The goal of this project is to elucidate a new mechanism for compensatory hepatocyte proliferation under stress. Liver regeneration in mammals has been extensively interrogated, although it is unclear how hepatocytes with proliferative signaling defect strive to proliferate in response to hepatic damages. To address this question, we investigated cellular dynamics in regenerating livers with hepatocyte-specific deletion of Shp2, a signal transmitter of receptor tyrosine kinases. Following partial hepatectomy (PHx), a few Shp2-deficient hepatocytes grouped together, and proliferated in colony-like structures. These proliferating hepatocytes in colonies were characterized by high levels of CD133 expression but lack of other progenitor cell markers such as EpCAM, Sox9 or AFP. The CD133+ hepatocytes apparently communicated via tight cell-cell contact and CD133+ vesicles. The hepatocyte clusters emerged transiently in Shp2-deficient livers following PHx and disappeared quickly after completion of liver regeneration. CD133 has been known as a biomarker for stem/progenitor cells and also as a physical marker for cancer stem cells (CSCs), although its function and mechanism are poorly understood. Based on the preliminary results, we hypothesize that CD133-mediated intercellular communication is an inherent function with which cells strive to proliferate under proliferative signaling deficit, given that cells strive to survive via the process of autophagy under nutritional deficit. To test this hypothesis, we propose three Specific Aims.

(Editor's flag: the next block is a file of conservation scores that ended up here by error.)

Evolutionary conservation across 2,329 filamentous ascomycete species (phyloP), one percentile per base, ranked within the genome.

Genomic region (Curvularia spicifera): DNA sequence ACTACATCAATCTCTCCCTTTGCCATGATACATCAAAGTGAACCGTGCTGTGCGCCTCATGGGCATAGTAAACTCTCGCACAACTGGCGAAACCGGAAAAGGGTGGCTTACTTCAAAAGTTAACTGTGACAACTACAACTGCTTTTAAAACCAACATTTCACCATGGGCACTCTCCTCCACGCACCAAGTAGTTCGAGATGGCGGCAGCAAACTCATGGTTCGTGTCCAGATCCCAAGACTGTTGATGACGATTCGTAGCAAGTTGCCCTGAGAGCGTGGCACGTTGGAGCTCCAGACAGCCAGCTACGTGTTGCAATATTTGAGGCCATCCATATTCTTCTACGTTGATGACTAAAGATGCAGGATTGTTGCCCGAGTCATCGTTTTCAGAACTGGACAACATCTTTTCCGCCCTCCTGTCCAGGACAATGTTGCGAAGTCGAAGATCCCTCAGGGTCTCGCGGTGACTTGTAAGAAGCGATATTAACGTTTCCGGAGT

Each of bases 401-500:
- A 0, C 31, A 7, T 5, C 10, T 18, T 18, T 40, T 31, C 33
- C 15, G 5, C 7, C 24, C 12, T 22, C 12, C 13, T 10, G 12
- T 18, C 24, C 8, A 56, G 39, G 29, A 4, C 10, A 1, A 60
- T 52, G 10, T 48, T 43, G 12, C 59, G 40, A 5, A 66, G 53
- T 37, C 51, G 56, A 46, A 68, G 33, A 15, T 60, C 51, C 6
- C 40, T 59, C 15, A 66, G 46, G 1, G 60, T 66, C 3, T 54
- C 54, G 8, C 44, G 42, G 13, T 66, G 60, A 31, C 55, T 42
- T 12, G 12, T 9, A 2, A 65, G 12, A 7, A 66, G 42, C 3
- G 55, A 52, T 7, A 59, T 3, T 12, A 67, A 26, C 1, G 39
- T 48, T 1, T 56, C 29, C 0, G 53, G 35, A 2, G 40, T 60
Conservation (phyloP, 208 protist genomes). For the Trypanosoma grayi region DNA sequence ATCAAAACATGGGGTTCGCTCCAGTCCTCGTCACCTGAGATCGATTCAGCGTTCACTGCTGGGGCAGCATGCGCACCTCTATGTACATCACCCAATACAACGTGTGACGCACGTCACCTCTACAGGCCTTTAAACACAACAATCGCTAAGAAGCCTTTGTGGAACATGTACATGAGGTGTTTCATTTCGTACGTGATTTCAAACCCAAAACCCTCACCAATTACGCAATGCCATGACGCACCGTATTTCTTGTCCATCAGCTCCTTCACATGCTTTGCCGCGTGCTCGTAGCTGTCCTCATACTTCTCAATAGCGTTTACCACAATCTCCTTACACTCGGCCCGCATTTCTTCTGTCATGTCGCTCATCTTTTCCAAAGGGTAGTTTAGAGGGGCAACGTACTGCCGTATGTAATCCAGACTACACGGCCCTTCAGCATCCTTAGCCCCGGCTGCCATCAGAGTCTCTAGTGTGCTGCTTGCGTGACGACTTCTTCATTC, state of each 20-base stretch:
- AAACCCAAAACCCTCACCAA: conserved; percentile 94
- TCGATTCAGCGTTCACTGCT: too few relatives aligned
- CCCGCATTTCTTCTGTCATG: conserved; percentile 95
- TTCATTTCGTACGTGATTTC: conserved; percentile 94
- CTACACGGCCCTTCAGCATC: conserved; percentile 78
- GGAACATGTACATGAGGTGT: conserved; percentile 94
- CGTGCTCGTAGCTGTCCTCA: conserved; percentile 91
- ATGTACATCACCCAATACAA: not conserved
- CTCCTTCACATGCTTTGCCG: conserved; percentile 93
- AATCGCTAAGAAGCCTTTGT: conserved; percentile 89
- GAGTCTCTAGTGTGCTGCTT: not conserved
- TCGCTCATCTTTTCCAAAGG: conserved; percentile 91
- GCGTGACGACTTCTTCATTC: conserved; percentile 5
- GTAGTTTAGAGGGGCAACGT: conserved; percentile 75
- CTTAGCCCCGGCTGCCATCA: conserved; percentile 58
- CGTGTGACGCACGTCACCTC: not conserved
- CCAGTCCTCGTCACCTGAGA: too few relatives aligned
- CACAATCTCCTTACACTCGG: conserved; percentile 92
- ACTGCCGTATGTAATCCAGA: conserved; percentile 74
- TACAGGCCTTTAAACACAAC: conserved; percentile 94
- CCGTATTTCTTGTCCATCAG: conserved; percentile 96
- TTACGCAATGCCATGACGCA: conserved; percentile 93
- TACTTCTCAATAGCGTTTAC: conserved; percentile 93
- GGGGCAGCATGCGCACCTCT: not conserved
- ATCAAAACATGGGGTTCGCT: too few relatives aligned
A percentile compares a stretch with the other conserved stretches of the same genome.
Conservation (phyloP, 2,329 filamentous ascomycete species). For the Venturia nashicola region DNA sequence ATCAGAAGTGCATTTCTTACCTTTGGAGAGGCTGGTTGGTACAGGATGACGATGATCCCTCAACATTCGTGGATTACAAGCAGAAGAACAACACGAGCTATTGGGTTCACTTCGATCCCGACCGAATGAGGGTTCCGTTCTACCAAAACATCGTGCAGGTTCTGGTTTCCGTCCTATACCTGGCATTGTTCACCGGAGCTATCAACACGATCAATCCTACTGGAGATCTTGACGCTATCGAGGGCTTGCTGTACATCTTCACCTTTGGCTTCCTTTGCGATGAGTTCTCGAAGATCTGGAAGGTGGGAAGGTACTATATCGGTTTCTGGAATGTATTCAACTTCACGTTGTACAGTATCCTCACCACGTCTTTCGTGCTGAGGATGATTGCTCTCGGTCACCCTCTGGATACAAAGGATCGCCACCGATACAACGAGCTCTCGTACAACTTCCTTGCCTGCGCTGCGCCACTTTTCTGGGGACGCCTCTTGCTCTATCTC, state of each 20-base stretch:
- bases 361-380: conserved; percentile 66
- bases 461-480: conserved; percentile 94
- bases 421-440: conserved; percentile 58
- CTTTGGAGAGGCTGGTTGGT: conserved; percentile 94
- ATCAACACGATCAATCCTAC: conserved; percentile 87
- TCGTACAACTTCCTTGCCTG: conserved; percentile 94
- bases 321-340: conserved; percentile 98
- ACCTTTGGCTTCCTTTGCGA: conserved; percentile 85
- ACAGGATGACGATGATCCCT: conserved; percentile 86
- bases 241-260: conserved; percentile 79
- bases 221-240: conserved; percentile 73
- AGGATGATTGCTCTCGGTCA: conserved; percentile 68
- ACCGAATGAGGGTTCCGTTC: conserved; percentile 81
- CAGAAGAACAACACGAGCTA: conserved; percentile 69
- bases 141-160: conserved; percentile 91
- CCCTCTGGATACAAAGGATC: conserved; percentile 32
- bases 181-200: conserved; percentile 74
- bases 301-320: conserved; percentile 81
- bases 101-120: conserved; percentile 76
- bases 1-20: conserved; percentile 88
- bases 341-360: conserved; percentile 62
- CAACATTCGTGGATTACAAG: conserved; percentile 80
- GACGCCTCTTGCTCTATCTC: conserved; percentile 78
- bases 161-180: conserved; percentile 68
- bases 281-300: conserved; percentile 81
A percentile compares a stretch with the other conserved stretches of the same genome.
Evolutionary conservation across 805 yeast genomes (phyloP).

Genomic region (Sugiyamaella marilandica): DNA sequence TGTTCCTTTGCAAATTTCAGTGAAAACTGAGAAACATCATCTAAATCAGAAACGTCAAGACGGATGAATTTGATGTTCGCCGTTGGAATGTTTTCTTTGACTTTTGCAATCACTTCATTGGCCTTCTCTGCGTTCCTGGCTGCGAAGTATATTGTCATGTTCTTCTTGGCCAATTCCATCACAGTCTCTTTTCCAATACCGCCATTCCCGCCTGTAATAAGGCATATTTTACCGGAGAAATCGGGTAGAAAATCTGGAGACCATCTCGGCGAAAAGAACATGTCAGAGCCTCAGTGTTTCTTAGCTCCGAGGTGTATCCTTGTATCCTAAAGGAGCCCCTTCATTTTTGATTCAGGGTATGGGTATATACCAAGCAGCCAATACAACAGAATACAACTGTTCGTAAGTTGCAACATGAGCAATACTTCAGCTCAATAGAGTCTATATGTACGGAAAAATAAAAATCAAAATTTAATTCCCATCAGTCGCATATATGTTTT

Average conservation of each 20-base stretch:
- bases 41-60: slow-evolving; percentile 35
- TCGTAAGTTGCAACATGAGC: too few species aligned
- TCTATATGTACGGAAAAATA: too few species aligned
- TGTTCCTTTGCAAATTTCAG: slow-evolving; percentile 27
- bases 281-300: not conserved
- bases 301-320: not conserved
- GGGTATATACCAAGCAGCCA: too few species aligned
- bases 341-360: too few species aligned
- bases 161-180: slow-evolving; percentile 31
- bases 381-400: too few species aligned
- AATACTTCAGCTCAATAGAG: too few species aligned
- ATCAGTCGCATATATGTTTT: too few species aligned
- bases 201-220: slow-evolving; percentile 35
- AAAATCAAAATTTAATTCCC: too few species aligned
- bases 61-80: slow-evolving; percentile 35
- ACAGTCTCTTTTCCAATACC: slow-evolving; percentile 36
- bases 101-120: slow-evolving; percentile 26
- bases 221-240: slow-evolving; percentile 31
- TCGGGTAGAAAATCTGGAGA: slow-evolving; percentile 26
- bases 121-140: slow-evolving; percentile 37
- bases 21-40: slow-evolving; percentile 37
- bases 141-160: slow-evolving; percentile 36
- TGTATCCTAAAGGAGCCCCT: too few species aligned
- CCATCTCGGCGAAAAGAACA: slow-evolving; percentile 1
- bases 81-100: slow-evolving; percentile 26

Aim 1 is to characterize the distinctive CD133+ hepatocyte proliferation pattern in livers deficient for different proliferative signaling molecules.
Aim 2 is to determine the functional requirement of CD133 and CD133+ vesicles for compensatory hepatocyte proliferation.
Aim 3 is to investigate this compensatory cell proliferation mechanism in drug resistance of cancer cells. Success of this project will elucidate a long-sought mechanism of CD133 function in normal and cancer cell proliferation under stress, independent of stemness, which we discovered unexpectedly in preliminary experiments.
The focus of this project is on deciphering the molecular mechanisms of compensatory hepatocyte proliferation in liver regeneration following hepatic damages. Our preliminary data have suggested a new function of CD133, a well-known biomarker in stem cells and cancer stem cells, in mediating intercellular communication to compensate deficit in intracellular proliferative signaling. Success of this project will elucidate a previously unappreciated inherent function of normal and cancer cells, which may be implicated in drug resistance of cancer.